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The Squiggly Dispute

THE SQUIGGLY DISPUTE

Lee Quin examines a significant Federal Court decision on section 46(1) of the Trade Marks Act 1976

 

The Federal Court in LB (Lian Bee) Confectionery Sdn Bhd v QAF Ltd [2012] 4 MLJ 20 reaffirmed the decisions of the High Court and the Court of Appeal which held that the use of a registered trade mark by a licensee is deemed to be use by the proprietor of the said trade mark, even though the licensing agreement is pending registration by the Registrar of Trade Marks.

BACKGROUND FACTS

QAF Ltd ("QAF") is a public listed company in Singapore and is a manufacturer and seller of bakery products. QAF had registered its "Squiggles" trade mark in 2004 for various products, including cream-filled buns.

By a licensing agreement made sometime in July 2003, QAF authorised its subsidiary, Gardenia Bakeries (KL) Sdn Bhd ("Gardenia"), to use the "Squiggles" trade mark in relation to various products, including cream-filled buns. The application for registration of Gardenia as the registered user of the "Squiggles" trade mark was made on 3 April 2008, and the certificate of registered user was issued on 8 April 2008.

Sometime in 2007, LB (Lian Bee) Confectionery Sdn Bhd ("LB") started to use the mark "Squiggle", a mark which was claimed to be deceptively and confusingly similar to QAF's registered "Squiggles" trade mark, in relation to cream-filled buns.

LB sought to expunge QAF's "Squiggles" trade mark pursuant to section 46(1)(b) of the Trade Marks Act 1976 ("TMA") on grounds that:

  1. it was an aggrieved party as it was prevented by QAF's registered "Squiggles" trade mark from using its "Squiggle" trade mark for cream-filled buns; and
  2. for a period up to one month before its application to expunge QAF's registered "Squiggles" trade mark, there had not been any use in good faith of that trade mark by QAF, as the registered proprietor, or by any registered user, in relation to cream-filled buns for a period of not less than three years.

In connection with the second contention raised by LB, it is to be noted that under section 48(5) of the TMA, the use of a registered trade mark by a registered user thereof is deemed to be use by the registered proprietor of the mark to the same extent that the mark has been used by the registered user. However, the TMA is silent as to the effect of the use of a trade mark by a licensee prior to its registration as a registered user of that trade mark.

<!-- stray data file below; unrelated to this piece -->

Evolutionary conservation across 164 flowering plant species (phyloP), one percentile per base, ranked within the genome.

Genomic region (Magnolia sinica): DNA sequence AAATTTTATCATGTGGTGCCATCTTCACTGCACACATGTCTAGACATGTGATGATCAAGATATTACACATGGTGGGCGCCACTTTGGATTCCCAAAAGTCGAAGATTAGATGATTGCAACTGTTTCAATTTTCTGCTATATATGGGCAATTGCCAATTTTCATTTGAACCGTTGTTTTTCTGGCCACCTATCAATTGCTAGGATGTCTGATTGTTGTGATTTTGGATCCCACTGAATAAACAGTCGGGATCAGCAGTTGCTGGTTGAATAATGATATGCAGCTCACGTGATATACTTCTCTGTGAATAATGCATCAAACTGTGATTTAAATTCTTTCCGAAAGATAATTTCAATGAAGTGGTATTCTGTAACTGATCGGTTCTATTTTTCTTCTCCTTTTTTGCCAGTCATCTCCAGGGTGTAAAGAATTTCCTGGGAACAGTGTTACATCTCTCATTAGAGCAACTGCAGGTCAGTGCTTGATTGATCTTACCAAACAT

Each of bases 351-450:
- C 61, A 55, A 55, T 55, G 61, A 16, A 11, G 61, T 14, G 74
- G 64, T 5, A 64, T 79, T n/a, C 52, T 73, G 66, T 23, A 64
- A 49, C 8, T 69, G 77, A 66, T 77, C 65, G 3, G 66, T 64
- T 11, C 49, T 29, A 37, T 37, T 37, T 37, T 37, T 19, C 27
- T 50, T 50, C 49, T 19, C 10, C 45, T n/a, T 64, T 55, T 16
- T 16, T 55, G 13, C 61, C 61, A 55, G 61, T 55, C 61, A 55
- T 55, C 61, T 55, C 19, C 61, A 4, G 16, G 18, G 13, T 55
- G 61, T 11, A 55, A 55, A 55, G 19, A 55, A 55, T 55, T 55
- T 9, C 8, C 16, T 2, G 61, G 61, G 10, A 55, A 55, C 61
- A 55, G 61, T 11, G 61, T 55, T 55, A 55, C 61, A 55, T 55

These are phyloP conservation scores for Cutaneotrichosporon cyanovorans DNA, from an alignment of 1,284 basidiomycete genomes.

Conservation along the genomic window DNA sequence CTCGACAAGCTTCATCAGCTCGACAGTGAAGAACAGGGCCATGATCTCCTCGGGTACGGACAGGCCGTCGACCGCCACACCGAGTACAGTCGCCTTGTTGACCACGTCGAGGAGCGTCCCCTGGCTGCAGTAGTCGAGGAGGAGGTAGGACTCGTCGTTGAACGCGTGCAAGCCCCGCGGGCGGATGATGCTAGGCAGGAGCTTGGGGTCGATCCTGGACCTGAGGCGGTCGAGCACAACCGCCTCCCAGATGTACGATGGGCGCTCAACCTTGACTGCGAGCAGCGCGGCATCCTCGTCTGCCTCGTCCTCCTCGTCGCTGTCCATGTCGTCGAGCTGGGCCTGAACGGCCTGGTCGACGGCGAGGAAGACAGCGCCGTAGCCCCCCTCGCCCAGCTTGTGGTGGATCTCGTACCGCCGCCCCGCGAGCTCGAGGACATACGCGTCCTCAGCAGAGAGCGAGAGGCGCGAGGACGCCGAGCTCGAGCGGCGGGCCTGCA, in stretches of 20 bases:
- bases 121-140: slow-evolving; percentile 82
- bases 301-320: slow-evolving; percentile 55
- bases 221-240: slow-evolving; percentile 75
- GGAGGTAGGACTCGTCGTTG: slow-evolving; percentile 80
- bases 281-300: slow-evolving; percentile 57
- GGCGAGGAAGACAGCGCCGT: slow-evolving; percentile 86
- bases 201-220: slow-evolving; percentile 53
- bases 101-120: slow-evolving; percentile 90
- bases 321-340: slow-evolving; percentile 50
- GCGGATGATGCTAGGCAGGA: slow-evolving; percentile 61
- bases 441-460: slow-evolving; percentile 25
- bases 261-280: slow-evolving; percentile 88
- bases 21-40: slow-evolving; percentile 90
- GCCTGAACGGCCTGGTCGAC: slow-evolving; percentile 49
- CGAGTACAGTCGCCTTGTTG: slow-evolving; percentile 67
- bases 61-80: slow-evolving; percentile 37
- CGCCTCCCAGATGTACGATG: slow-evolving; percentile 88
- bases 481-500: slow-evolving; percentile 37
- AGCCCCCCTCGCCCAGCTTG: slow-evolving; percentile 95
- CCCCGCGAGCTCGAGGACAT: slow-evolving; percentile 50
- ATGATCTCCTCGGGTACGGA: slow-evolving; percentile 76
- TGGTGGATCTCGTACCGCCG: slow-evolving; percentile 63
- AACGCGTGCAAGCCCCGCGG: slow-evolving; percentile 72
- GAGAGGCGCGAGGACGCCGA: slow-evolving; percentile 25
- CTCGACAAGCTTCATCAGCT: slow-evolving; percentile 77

LB contended that the effective date of Gardenia's use of QAF's trade mark was the date of its registration as the registered user thereof in 2008 and could not be backdated to an earlier date.

QAF applied for a trade descriptions order against LB under section 16(1) of the Trade Descriptions Act 1972 for infringement of QAF's "Squiggles" trade mark.

Both the High Court and Court of Appeal decided in favour of QAF.

DECISION

The Federal Court dismissed LB's appeal and upheld the findings of the High Court that use of the trade mark by QAF's licensee, Gardenia, was equivalent to use by QAF even though Gardenia was not a registered user under section 48(1) of the TMA before 2008.

The Federal Court held that the TMA must be applied purposefully and meaningfully, and must meet commercial realities and objectives. It cannot be right that the 'registered user' status, including the recognised period of use, could take effect only on the date of registration of the user. According to the learned judge, Zulkefli bin Ahmad Makinudin CJ (Malaya):

"As rightly found by the Court of Appeal, there is nothing in s 46 of the TMA or reg 81(2) of the (Trade Mark Regulations) which could be read to preclude the use of a trade mark by a registered user to be in force retrospectively before the date of the application to register the registered user. We are also of the view that s 48 of the TMA must be applied purposely and meaningfully, and must meet commercial realities and objectives."

His Lordship continued: